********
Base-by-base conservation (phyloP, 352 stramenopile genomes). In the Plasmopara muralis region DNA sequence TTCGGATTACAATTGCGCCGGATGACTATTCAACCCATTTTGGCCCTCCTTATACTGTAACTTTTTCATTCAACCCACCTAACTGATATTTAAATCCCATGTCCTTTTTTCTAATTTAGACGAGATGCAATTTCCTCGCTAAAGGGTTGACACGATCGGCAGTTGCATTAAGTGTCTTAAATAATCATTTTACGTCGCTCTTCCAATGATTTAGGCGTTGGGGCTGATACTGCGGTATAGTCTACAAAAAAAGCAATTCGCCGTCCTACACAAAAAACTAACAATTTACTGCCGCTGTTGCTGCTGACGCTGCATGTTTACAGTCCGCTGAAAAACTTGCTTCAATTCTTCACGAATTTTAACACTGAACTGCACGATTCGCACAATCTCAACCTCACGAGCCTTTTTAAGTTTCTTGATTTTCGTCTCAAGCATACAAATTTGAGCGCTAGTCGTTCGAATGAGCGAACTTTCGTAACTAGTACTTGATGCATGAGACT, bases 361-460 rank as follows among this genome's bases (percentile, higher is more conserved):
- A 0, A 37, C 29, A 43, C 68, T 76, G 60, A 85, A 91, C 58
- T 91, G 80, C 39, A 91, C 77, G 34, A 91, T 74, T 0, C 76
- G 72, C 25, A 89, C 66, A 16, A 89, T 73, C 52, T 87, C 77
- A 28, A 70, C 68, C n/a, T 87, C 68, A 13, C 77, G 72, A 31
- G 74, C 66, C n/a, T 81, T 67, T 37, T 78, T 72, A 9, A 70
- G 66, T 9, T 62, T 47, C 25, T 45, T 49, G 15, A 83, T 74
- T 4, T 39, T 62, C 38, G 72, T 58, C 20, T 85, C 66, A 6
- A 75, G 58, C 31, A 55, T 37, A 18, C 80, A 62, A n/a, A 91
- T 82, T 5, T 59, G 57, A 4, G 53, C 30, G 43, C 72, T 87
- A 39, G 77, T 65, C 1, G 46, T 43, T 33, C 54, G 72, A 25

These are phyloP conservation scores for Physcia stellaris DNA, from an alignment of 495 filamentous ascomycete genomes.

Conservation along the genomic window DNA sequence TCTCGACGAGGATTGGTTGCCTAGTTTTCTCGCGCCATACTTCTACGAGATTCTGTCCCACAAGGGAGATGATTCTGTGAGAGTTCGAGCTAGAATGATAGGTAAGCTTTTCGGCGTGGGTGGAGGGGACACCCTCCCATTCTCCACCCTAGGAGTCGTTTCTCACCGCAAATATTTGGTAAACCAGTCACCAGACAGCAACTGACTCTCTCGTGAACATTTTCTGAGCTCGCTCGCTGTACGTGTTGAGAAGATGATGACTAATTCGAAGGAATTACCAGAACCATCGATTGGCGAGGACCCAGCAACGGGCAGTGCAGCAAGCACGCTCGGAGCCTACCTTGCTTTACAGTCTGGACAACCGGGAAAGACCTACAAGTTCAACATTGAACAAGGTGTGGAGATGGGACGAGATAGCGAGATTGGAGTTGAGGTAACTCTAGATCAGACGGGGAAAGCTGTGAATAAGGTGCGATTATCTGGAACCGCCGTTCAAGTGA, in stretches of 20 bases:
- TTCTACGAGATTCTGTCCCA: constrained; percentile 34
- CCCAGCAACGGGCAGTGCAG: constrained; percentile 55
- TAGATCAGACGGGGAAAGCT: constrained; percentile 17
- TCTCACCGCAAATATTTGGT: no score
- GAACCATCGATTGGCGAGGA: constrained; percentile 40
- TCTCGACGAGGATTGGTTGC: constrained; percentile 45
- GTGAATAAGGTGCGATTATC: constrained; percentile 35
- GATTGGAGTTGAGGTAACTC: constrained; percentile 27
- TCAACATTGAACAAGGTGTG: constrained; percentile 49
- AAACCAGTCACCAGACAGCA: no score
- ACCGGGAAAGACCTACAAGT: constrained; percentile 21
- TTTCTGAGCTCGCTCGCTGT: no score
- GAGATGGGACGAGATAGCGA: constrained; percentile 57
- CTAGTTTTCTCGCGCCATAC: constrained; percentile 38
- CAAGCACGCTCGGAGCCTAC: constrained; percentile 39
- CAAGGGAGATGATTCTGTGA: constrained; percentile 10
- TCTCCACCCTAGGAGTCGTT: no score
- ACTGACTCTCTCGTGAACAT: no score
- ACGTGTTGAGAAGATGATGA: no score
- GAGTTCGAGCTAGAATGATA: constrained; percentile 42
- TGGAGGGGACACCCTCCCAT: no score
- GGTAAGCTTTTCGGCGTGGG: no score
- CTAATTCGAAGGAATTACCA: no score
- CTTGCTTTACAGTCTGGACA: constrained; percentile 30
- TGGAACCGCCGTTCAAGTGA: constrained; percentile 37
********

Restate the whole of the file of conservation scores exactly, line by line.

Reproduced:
Base-by-base conservation (phyloP, 352 stramenopile genomes). In the Plasmopara muralis region DNA sequence TTCGGATTACAATTGCGCCGGATGACTATTCAACCCATTTTGGCCCTCCTTATACTGTAACTTTTTCATTCAACCCACCTAACTGATATTTAAATCCCATGTCCTTTTTTCTAATTTAGACGAGATGCAATTTCCTCGCTAAAGGGTTGACACGATCGGCAGTTGCATTAAGTGTCTTAAATAATCATTTTACGTCGCTCTTCCAATGATTTAGGCGTTGGGGCTGATACTGCGGTATAGTCTACAAAAAAAGCAATTCGCCGTCCTACACAAAAAACTAACAATTTACTGCCGCTGTTGCTGCTGACGCTGCATGTTTACAGTCCGCTGAAAAACTTGCTTCAATTCTTCACGAATTTTAACACTGAACTGCACGATTCGCACAATCTCAACCTCACGAGCCTTTTTAAGTTTCTTGATTTTCGTCTCAAGCATACAAATTTGAGCGCTAGTCGTTCGAATGAGCGAACTTTCGTAACTAGTACTTGATGCATGAGACT, bases 361-460 rank as follows among this genome's bases (percentile, higher is more conserved):
- A 0, A 37, C 29, A 43, C 68, T 76, G 60, A 85, A 91, C 58
- T 91, G 80, C 39, A 91, C 77, G 34, A 91, T 74, T 0, C 76
- G 72, C 25, A 89, C 66, A 16, A 89, T 73, C 52, T 87, C 77
- A 28, A 70, C 68, C n/a, T 87, C 68, A 13, C 77, G 72, A 31
- G 74, C 66, C n/a, T 81, T 67, T 37, T 78, T 72, A 9, A 70
- G 66, T 9, T 62, T 47, C 25, T 45, T 49, G 15, A 83, T 74
- T 4, T 39, T 62, C 38, G 72, T 58, C 20, T 85, C 66, A 6
- A 75, G 58, C 31, A 55, T 37, A 18, C 80, A 62, A n/a, A 91
- T 82, T 5, T 59, G 57, A 4, G 53, C 30, G 43, C 72, T 87
- A 39, G 77, T 65, C 1, G 46, T 43, T 33, C 54, G 72, A 25

These are phyloP conservation scores for Physcia stellaris DNA, from an alignment of 495 filamentous ascomycete genomes.

Conservation along the genomic window DNA sequence TCTCGACGAGGATTGGTTGCCTAGTTTTCTCGCGCCATACTTCTACGAGATTCTGTCCCACAAGGGAGATGATTCTGTGAGAGTTCGAGCTAGAATGATAGGTAAGCTTTTCGGCGTGGGTGGAGGGGACACCCTCCCATTCTCCACCCTAGGAGTCGTTTCTCACCGCAAATATTTGGTAAACCAGTCACCAGACAGCAACTGACTCTCTCGTGAACATTTTCTGAGCTCGCTCGCTGTACGTGTTGAGAAGATGATGACTAATTCGAAGGAATTACCAGAACCATCGATTGGCGAGGACCCAGCAACGGGCAGTGCAGCAAGCACGCTCGGAGCCTACCTTGCTTTACAGTCTGGACAACCGGGAAAGACCTACAAGTTCAACATTGAACAAGGTGTGGAGATGGGACGAGATAGCGAGATTGGAGTTGAGGTAACTCTAGATCAGACGGGGAAAGCTGTGAATAAGGTGCGATTATCTGGAACCGCCGTTCAAGTGA, in stretches of 20 bases:
- TTCTACGAGATTCTGTCCCA: constrained; percentile 34
- CCCAGCAACGGGCAGTGCAG: constrained; percentile 55
- TAGATCAGACGGGGAAAGCT: constrained; percentile 17
- TCTCACCGCAAATATTTGGT: no score
- GAACCATCGATTGGCGAGGA: constrained; percentile 40
- TCTCGACGAGGATTGGTTGC: constrained; percentile 45
- GTGAATAAGGTGCGATTATC: constrained; percentile 35
- GATTGGAGTTGAGGTAACTC: constrained; percentile 27
- TCAACATTGAACAAGGTGTG: constrained; percentile 49
- AAACCAGTCACCAGACAGCA: no score
- ACCGGGAAAGACCTACAAGT: constrained; percentile 21
- TTTCTGAGCTCGCTCGCTGT: no score
- GAGATGGGACGAGATAGCGA: constrained; percentile 57
- CTAGTTTTCTCGCGCCATAC: constrained; percentile 38
- CAAGCACGCTCGGAGCCTAC: constrained; percentile 39
- CAAGGGAGATGATTCTGTGA: constrained; percentile 10
- TCTCCACCCTAGGAGTCGTT: no score
- ACTGACTCTCTCGTGAACAT: no score
- ACGTGTTGAGAAGATGATGA: no score
- GAGTTCGAGCTAGAATGATA: constrained; percentile 42
- TGGAGGGGACACCCTCCCAT: no score
- GGTAAGCTTTTCGGCGTGGG: no score
- CTAATTCGAAGGAATTACCA: no score
- CTTGCTTTACAGTCTGGACA: constrained; percentile 30
- TGGAACCGCCGTTCAAGTGA: constrained; percentile 37